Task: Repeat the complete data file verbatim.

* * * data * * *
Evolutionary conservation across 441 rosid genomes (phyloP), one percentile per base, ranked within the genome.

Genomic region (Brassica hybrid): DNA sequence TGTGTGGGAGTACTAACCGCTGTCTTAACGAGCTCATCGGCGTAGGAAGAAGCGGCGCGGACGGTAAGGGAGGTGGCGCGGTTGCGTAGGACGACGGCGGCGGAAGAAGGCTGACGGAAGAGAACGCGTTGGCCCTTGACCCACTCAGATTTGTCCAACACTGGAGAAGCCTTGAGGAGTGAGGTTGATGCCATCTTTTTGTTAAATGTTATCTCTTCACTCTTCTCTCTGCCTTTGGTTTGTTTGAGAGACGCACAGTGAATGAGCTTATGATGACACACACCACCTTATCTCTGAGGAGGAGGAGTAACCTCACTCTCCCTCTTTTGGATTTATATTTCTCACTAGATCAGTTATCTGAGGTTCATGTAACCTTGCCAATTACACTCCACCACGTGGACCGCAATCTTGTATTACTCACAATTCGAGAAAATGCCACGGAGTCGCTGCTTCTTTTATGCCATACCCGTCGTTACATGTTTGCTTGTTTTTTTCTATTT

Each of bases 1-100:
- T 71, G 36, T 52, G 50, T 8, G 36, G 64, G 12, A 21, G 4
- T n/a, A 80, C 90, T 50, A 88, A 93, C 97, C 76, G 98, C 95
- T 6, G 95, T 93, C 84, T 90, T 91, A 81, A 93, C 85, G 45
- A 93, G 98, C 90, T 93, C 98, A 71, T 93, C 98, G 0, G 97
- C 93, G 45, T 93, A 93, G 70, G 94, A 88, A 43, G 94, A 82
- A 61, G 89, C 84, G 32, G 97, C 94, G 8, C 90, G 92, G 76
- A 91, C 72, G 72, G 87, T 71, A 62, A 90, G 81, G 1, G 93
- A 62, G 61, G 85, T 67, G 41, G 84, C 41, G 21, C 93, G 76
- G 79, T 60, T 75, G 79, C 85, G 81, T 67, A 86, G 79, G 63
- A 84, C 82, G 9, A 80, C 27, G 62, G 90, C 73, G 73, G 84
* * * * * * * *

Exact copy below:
Evolutionary conservation across 441 rosid genomes (phyloP), one percentile per base, ranked within the genome.

Genomic region (Brassica hybrid): DNA sequence TGTGTGGGAGTACTAACCGCTGTCTTAACGAGCTCATCGGCGTAGGAAGAAGCGGCGCGGACGGTAAGGGAGGTGGCGCGGTTGCGTAGGACGACGGCGGCGGAAGAAGGCTGACGGAAGAGAACGCGTTGGCCCTTGACCCACTCAGATTTGTCCAACACTGGAGAAGCCTTGAGGAGTGAGGTTGATGCCATCTTTTTGTTAAATGTTATCTCTTCACTCTTCTCTCTGCCTTTGGTTTGTTTGAGAGACGCACAGTGAATGAGCTTATGATGACACACACCACCTTATCTCTGAGGAGGAGGAGTAACCTCACTCTCCCTCTTTTGGATTTATATTTCTCACTAGATCAGTTATCTGAGGTTCATGTAACCTTGCCAATTACACTCCACCACGTGGACCGCAATCTTGTATTACTCACAATTCGAGAAAATGCCACGGAGTCGCTGCTTCTTTTATGCCATACCCGTCGTTACATGTTTGCTTGTTTTTTTCTATTT

Each of bases 1-100:
- T 71, G 36, T 52, G 50, T 8, G 36, G 64, G 12, A 21, G 4
- T n/a, A 80, C 90, T 50, A 88, A 93, C 97, C 76, G 98, C 95
- T 6, G 95, T 93, C 84, T 90, T 91, A 81, A 93, C 85, G 45
- A 93, G 98, C 90, T 93, C 98, A 71, T 93, C 98, G 0, G 97
- C 93, G 45, T 93, A 93, G 70, G 94, A 88, A 43, G 94, A 82
- A 61, G 89, C 84, G 32, G 97, C 94, G 8, C 90, G 92, G 76
- A 91, C 72, G 72, G 87, T 71, A 62, A 90, G 81, G 1, G 93
- A 62, G 61, G 85, T 67, G 41, G 84, C 41, G 21, C 93, G 76
- G 79, T 60, T 75, G 79, C 85, G 81, T 67, A 86, G 79, G 63
- A 84, C 82, G 9, A 80, C 27, G 62, G 90, C 73, G 73, G 84